Antipsychotic Drugs Influence Dopamine Neuron Terminals via Action on D2-receptors and Vesicles
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Publisher:The Ohio State University
Series/Report no.:The Ohio State University. Department of Pharmaceutical Sciences Honors Theses; 2013
Dopamine D2 antagonist antipsychotic drugs share the effects of increasing dopamine synthesis, dopamine neuron firing rate, and dopamine and DOPAC levels. These antagonists all raise extracellular dopamine to approximately 163% of control and DOPAC levels to approximately 200% of control without changing tissue level of dopamine. Variability in striatal tissue DOPAC level (190 – 350% of control) and rates of dopamine synthesis (190‐378% of control) reported after administration of various antipsychotic drugs gives evidence that these parameters are influenced by factors besides the antagonism of the D2 receptor. We used a computational model of dopaminergic terminals in the striatum to determine what parameters other than D2 receptors might be targets for the drugs. Simulation model results suggest that D2 receptor antagonism results in a slight increase in rate of dopamine exocytosis accompanied by a small increase in rate of dopamine synthesis needed to maintain the increase in rate of exocytosis and a small increase in rate of dopamine synthesis specifically dedicated to DOPAC secretion. Simulation model results also suggest that variable increases in levels of tissue DOPAC result from increases in passive diffusion of dopamine out from vesicles coupled with an increase in rate of dopamine synthesis required to maintain tissue levels of dopamine. Biochemical data reported in the literature suggests changes in passive diffusion depend on the ability of the antipsychotic drug to diffuse into and alkalinize vesicles. This variable increase in tissue DOPAC, but invariable increase in extracellular dopamine across all antipsychotic drugs, provides evidence that DOPAC levels are not a precise indicator of dopamine turnover. These findings also suggest there is a sensor that monitors dopamine vesicular levels and provides feedback to tyrosine hydroxlase activity.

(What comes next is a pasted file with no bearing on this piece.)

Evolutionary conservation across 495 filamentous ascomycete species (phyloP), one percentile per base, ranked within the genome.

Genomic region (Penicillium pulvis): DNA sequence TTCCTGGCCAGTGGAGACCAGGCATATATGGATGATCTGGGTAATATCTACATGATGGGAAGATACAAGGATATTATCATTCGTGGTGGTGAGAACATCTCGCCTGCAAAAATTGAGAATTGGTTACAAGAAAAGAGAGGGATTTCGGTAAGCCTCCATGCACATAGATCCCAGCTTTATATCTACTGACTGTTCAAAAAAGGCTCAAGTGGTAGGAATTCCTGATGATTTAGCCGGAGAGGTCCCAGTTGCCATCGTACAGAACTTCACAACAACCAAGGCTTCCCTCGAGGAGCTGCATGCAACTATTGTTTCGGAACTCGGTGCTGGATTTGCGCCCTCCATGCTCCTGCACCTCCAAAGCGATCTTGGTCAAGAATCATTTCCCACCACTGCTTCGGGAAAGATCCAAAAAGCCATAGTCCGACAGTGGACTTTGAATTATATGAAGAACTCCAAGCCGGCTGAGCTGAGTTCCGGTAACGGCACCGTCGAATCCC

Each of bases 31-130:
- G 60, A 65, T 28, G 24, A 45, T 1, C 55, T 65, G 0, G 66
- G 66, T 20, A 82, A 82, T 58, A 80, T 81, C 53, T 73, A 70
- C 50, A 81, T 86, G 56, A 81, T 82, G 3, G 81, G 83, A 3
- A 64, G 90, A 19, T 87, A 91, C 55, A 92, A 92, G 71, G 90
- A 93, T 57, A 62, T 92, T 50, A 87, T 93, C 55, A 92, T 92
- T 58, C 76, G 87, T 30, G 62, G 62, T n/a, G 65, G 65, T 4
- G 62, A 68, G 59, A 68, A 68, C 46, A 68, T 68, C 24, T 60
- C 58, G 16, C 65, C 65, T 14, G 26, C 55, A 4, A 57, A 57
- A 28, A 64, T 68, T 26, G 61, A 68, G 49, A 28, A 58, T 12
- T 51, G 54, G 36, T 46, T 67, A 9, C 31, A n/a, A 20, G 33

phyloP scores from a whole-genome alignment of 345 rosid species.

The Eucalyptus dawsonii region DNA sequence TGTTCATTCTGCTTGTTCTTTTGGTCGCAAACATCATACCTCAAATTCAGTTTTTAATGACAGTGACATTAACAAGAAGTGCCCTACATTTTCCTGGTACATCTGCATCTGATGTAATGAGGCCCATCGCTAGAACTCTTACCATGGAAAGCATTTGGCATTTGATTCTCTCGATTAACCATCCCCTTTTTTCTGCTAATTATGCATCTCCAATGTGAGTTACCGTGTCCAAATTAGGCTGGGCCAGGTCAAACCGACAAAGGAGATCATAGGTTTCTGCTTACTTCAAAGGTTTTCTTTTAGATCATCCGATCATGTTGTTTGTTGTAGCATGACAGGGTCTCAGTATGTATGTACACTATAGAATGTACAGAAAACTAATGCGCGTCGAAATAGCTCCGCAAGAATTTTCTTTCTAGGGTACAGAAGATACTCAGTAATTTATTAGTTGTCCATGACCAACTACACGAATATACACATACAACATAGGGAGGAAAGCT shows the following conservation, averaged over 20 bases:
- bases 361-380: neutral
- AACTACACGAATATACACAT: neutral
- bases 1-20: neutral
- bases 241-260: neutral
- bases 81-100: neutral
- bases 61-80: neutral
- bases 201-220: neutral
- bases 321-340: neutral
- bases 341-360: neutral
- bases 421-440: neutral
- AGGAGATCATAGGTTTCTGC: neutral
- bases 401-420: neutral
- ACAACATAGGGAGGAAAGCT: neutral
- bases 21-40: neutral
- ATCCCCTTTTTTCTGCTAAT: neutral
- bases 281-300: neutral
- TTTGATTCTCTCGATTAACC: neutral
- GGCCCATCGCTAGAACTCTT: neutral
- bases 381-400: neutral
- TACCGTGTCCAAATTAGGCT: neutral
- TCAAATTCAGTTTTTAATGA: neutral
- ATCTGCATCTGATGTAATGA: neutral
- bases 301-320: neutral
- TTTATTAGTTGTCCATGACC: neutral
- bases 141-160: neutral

Undergraduate Denman Research Forum - 2nd Place
Academic Major: Pharmaceutical Sciences
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